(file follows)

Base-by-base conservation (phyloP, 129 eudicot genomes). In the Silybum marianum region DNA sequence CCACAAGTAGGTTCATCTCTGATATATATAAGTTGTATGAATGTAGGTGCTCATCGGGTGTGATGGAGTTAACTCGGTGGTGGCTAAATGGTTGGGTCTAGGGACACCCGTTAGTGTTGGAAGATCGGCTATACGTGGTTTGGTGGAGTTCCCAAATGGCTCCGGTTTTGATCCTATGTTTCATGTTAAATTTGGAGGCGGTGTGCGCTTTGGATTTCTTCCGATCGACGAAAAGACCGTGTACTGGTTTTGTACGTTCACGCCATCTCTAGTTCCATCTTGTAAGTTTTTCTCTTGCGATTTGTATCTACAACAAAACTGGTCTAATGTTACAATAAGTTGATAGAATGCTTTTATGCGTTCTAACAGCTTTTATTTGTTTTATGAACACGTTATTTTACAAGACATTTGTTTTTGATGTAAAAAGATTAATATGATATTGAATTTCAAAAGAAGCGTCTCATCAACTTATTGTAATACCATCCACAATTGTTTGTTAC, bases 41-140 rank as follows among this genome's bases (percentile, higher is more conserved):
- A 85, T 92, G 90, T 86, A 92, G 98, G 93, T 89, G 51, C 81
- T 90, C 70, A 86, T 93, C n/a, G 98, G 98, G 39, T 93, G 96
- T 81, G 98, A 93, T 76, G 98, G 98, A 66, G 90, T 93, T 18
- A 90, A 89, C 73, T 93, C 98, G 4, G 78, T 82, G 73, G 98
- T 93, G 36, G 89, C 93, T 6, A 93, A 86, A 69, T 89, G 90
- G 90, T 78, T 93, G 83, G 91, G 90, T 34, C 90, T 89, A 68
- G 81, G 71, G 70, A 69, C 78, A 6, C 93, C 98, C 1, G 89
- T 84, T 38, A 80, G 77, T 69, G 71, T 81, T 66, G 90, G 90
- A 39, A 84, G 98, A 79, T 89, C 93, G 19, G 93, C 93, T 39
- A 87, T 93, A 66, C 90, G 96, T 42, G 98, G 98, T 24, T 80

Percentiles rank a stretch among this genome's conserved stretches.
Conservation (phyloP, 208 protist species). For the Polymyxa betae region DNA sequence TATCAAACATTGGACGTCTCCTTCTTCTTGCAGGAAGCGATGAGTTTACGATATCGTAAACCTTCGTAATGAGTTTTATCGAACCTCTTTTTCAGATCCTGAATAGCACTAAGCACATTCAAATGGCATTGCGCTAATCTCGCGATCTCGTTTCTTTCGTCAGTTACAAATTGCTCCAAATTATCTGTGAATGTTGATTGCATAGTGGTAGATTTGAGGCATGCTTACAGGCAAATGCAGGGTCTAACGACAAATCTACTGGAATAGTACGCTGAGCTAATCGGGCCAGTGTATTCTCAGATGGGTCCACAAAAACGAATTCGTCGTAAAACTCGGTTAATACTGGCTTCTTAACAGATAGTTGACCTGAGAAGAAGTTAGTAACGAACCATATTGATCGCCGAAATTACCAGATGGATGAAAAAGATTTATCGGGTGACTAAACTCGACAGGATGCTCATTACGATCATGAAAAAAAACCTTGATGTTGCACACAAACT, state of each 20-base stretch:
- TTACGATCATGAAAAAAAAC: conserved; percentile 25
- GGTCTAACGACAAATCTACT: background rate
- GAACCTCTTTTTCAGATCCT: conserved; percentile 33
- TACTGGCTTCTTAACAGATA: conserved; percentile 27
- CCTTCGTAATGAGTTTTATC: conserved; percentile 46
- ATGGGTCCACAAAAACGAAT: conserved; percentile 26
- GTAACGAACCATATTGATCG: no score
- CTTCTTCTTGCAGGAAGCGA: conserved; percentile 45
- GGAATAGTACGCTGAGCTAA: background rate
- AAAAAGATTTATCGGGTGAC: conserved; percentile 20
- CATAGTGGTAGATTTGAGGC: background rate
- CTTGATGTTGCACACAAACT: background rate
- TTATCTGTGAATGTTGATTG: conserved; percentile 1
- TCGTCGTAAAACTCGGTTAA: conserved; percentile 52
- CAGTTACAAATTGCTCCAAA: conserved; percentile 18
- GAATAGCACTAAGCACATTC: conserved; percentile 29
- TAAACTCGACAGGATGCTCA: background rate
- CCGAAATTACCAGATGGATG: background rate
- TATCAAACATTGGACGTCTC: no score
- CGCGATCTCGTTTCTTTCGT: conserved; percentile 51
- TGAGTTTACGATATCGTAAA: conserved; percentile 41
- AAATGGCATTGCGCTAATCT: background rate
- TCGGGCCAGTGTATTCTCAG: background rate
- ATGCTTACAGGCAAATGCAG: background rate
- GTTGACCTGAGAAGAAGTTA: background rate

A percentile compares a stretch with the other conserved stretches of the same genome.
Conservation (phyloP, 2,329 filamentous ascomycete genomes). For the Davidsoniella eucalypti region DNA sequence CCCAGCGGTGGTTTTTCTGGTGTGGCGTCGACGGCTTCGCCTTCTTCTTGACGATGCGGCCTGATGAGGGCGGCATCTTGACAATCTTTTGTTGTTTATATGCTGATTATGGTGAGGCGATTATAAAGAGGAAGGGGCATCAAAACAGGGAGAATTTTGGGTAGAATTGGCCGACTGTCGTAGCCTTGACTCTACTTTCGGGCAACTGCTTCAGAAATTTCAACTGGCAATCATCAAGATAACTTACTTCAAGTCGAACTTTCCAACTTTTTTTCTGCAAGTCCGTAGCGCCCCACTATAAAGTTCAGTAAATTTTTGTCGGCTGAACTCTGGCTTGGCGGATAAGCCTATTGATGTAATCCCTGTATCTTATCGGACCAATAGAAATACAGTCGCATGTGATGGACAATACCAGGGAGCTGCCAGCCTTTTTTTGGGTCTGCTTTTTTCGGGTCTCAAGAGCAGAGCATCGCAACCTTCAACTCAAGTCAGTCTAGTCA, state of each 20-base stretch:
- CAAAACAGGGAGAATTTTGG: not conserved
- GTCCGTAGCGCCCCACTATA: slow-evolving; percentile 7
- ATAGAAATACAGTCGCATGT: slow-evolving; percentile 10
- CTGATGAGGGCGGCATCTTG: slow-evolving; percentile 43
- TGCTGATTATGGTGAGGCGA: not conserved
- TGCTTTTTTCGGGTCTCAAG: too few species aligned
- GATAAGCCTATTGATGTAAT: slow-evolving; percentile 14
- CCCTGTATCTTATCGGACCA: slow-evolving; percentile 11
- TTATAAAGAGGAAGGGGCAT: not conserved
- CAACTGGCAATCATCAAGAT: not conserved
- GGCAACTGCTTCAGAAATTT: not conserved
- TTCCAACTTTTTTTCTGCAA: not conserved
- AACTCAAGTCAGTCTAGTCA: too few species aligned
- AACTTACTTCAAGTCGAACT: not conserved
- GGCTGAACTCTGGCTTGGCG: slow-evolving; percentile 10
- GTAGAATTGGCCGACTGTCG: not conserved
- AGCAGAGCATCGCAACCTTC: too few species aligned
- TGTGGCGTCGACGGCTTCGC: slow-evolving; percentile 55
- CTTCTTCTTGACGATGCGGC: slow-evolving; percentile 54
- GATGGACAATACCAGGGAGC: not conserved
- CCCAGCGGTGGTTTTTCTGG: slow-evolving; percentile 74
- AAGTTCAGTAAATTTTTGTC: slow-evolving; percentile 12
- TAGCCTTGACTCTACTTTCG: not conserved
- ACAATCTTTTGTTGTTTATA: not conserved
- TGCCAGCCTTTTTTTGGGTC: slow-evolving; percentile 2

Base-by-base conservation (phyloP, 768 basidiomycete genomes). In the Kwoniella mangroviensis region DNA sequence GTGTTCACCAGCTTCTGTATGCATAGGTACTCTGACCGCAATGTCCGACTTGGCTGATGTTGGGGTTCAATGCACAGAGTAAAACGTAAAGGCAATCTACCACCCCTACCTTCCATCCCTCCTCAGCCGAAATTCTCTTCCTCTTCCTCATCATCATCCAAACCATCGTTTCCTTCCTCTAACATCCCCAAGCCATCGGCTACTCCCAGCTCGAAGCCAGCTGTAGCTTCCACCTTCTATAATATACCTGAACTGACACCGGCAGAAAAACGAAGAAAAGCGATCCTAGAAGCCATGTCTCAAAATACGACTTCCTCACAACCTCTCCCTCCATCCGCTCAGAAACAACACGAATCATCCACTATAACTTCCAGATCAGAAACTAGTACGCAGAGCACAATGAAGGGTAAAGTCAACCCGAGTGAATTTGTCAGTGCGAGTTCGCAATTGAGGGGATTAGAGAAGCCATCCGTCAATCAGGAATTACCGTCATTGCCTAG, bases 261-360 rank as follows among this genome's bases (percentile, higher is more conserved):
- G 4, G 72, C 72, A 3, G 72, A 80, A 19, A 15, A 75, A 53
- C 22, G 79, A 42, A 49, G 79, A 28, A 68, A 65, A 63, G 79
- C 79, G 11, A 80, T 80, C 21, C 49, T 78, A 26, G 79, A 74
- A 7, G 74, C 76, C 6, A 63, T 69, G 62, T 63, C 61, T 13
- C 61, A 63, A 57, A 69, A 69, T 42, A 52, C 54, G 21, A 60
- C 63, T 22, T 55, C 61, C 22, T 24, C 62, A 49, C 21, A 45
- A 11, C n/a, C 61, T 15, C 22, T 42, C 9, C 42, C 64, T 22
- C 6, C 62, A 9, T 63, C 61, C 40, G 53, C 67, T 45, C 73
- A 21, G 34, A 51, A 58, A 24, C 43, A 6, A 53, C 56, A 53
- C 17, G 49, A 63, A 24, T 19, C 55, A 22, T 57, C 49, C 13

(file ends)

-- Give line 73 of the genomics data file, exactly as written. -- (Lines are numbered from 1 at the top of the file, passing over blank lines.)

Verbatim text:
- A 11, C n/a, C 61, T 15, C 22, T 42, C 9, C 42, C 64, T 22